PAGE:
Hair"split`ter (?), n. One who makes excessively nice or needless distinctions in reasoning; one who quibbles.The caviling hairsplitter." De Quincey.
Hair"split`ting (?), a. Making excessively nice or trivial distinctions in reasoning; subtle.-- n. The act or practice of making trivial distinctions.The ancient hairsplitting technicalities of special pleading. Charles Sumner.
Hair"spring` (?), n. (Horology) The slender recoil spring which regulates the motion of the balance in a timepiece.
Hair"streak` (?), n. A butterfly of the genus Thecla; as, the green hairstreak(T. rubi).
Hair"tail` (?), n. (Zoöl.) Any species of marine fishes of the genus Trichiurus; esp., T. lepterus of Europe and America. They are long and like a band, with a slender, pointed tail. Called also bladefish.
Hair"worm` (?). (Zoöl.) A nematoid worm of the genus Gordius, resembling a hair. See Gordius.
Hair"y (?), a. Bearing or covered with hair; made of or resembling hair; rough with hair; rough with hair; rough with hair; hirsute.His mantle hairy, and his bonnet sedge. Milton.
Hai"ti*an (?), a. & n. See Haytian.<-- Now the preferred spelling. -->
Ha"ye (?), n. [Ar. hayyasnake.] (Zoöl.) The Egyptian asp or cobra (Naja haje.) It is related to the cobra of India, and like the latter has the power of inflating its neck into a hood. Its bite is very venomous. It is supposed to be the snake by means of whose bite Cleopatra committed suicide, and hence is sometimes called Cleopatra's snakeor asp. See Asp.
Hake (?), n. [See Hatch a half door.] A drying shed, as for unburned tile.
Hake, n. [Also haak.] [Akin to Norweg. hakefisk, lit., hook fish, Prov. E. hakehook, G. hechtpike. See Hook.] (Zoöl.) One of several species of marine gadoid fishes, of the genera Phycis, Merlucius, and allies. The common European hake is M. vulgaris; the American silver hake or whiting is M. bilinearis. Two American species (Phycis chuss and P. tenius) are important food fishes, and are also valued for their oil and sounds. Called also squirrel hake, and codling.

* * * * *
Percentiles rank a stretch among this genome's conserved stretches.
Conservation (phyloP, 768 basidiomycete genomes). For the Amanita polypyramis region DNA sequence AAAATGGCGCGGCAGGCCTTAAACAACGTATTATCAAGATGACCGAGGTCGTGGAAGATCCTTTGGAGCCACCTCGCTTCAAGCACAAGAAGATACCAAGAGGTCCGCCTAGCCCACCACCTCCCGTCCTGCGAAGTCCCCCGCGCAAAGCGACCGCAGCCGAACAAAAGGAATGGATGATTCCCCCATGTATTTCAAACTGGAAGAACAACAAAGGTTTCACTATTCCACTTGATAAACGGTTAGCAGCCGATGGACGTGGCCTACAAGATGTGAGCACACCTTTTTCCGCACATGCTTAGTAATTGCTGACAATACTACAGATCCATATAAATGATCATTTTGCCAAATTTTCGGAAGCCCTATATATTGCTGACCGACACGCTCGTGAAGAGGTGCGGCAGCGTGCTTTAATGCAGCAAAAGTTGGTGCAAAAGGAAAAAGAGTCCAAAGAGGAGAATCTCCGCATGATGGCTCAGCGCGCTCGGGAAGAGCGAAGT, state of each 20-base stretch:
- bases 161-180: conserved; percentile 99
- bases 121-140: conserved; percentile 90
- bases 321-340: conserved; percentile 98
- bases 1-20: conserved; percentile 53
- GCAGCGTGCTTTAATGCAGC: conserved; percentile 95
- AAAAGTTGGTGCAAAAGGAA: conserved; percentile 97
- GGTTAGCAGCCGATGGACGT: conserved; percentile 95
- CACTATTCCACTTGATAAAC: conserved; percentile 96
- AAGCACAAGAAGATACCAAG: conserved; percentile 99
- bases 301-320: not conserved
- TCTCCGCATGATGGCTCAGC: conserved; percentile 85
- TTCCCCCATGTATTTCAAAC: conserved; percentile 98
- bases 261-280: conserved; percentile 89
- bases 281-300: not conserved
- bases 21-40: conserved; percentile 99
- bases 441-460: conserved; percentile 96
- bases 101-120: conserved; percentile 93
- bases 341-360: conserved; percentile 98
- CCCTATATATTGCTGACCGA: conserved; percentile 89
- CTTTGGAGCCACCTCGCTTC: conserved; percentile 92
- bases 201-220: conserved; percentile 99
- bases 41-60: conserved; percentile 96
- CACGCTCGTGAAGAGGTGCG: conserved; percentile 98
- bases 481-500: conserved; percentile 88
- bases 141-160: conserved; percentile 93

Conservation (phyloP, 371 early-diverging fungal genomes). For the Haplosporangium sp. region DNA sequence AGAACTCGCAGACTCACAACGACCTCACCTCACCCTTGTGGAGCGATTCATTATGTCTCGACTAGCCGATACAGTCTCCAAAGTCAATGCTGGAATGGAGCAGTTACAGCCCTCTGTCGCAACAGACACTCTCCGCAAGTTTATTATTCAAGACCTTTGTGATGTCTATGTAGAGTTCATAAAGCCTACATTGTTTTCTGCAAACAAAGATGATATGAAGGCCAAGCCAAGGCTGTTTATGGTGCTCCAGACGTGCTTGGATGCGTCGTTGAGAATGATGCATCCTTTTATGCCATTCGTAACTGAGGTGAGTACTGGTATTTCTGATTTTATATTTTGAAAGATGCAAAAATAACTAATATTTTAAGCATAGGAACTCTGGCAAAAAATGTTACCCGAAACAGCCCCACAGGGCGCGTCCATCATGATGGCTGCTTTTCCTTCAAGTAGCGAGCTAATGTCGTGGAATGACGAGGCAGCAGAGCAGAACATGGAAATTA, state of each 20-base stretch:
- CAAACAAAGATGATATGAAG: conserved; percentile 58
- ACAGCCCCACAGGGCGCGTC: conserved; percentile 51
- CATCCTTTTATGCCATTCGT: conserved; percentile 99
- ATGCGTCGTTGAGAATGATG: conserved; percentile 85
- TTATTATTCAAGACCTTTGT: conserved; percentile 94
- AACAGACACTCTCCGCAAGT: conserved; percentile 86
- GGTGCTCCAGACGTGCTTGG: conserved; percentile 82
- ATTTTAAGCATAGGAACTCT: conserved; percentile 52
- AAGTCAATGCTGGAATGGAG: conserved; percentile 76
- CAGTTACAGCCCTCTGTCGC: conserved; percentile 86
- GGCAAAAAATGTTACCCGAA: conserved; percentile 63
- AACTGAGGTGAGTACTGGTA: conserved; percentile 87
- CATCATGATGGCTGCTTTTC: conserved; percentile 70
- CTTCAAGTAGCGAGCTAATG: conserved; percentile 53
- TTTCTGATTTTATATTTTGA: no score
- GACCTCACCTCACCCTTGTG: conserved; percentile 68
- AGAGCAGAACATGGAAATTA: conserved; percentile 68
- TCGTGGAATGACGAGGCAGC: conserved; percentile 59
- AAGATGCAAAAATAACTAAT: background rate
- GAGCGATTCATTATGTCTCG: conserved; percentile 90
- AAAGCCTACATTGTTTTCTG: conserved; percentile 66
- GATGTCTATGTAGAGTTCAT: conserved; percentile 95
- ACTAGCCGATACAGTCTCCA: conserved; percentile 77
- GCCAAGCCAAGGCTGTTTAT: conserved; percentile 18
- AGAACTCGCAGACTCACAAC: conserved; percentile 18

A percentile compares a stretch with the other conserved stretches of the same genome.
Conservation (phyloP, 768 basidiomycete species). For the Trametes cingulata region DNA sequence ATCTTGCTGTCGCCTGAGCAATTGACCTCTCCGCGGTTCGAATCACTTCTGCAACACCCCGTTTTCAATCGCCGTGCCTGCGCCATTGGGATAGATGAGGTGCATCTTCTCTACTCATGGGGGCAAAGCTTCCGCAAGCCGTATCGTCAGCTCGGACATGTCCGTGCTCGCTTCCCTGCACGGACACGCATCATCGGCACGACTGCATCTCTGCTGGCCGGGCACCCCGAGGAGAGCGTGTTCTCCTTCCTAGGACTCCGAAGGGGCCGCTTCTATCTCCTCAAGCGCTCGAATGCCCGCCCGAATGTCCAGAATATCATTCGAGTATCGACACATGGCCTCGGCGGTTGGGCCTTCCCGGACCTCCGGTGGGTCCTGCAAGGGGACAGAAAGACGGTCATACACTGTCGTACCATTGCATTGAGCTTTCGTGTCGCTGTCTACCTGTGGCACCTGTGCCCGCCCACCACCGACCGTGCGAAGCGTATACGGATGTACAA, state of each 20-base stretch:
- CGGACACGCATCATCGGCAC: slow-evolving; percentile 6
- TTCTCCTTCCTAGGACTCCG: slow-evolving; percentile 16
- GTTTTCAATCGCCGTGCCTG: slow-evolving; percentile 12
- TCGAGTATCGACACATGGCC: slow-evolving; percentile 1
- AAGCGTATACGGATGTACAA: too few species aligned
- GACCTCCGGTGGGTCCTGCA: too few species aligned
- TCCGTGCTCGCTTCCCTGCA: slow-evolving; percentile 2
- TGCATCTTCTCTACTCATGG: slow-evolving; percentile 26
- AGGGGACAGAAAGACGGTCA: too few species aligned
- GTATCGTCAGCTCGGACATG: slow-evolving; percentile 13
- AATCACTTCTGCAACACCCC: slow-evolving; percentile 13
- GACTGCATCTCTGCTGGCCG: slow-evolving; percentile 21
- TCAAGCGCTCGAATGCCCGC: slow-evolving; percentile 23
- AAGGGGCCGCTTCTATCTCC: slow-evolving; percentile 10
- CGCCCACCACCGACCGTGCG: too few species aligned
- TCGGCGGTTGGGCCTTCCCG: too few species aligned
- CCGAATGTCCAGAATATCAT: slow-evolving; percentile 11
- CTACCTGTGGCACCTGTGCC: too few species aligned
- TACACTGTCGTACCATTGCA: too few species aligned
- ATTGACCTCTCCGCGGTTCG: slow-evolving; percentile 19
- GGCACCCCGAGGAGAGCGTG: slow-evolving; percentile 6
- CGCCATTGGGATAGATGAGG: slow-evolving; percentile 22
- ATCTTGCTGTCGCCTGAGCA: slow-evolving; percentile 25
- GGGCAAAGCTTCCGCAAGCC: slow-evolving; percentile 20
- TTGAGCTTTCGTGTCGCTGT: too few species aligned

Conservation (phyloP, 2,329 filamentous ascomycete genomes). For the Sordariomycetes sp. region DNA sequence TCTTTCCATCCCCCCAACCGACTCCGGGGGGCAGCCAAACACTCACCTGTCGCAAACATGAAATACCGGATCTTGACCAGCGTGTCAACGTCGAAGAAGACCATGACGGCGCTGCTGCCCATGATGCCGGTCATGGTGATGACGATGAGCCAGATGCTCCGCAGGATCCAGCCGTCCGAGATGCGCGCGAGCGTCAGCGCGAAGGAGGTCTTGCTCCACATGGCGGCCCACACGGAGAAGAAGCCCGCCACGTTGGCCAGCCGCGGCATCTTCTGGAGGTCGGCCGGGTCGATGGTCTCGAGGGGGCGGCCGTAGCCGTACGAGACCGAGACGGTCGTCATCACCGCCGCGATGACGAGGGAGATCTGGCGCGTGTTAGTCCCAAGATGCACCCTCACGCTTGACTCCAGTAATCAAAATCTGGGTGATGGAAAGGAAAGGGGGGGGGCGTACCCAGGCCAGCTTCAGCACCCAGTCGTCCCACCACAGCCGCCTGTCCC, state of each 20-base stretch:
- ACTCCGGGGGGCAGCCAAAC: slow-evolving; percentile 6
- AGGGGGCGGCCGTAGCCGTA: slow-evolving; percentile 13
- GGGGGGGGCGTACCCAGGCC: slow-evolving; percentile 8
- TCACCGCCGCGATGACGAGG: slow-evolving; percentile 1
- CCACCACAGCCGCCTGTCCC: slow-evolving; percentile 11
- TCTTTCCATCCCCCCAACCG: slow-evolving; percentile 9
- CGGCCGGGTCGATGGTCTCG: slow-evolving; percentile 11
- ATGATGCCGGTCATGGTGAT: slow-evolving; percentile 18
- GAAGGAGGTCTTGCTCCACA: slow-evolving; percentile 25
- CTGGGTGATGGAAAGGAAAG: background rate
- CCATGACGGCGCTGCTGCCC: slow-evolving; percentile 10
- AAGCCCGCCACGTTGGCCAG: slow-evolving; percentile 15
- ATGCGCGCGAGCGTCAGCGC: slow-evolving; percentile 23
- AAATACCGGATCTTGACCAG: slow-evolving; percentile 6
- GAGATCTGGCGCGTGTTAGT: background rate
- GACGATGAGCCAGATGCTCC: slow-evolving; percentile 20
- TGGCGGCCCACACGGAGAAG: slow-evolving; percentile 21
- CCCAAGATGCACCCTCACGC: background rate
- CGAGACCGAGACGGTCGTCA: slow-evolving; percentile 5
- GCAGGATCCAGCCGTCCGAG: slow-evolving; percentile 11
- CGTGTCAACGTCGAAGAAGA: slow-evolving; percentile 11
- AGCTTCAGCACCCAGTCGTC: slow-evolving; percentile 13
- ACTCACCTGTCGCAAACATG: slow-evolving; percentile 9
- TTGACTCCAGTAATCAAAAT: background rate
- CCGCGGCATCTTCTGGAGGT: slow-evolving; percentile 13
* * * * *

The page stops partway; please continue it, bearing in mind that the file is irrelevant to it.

Hake (?), v. t. To loiter; to sneak.[Prov. Eng.]
Hake's"-dame` (?), n. See Forkbeard.
Hak"e*ton (?), n. Same as Acton.[Obs.]
Ha*kim" (?), n. [Ar. hakīm.] A wise man; a physician, esp. a Mohammedan.[India]
Ha"kim (?), n. [Ar. hākim.] A Mohammedan title for a ruler; a judge.[India]
Ha*la"cha (?), n.; pl. Halachoth() [Heb. halāchāh.] The general term for the Hebrew oral or traditional law; one of two branches of exposition in the Midrash. See Midrash.
Ha-la"tion (?), n. (Photog.) An appearance as of a halo of light, surround the edges of dark object in a photographic picture.
Hal"berd (?; 277), n. [F. hallebarde; of German origin; cf. MHG. helmbarte, G. hellebarte; prob. orig., an ax to split a helmet, fr. G. bartea broad ax (orig. from the same source as E. beard; cf. Icel. bara, a kind of ax, skeggbeard, skeggiaa kind of halberd) + helmhelmet; but cf. also MNG. helm, halm, handle, and E. helve. See Beard, Helmet.] (Mil.) An ancient long-handled weapon, of which the head had a point and several long, sharp edges, curved or straight, and sometimes additional points. The heads were sometimes of very elaborate form. [Written also halbert.]
Hal`berd*ier" (?), n. [F. hallebardier.] One who is armed with a halberd.Strype.
Hal"berd-shaped` (?), a. Hastate.
Hal"cy*on (?), n. [L. halcyon, alcyon, Gr.: F. halcyon.] (Zoöl.) A kingfisher. By modern ornithologists restricted to a genus including a limited number of species having omnivorous habits, as the sacred kingfisher (Halcyon sancta) of Australia.Amidst our arms as quiet you shall be As halcyons brooding on a winter sea. Dryden.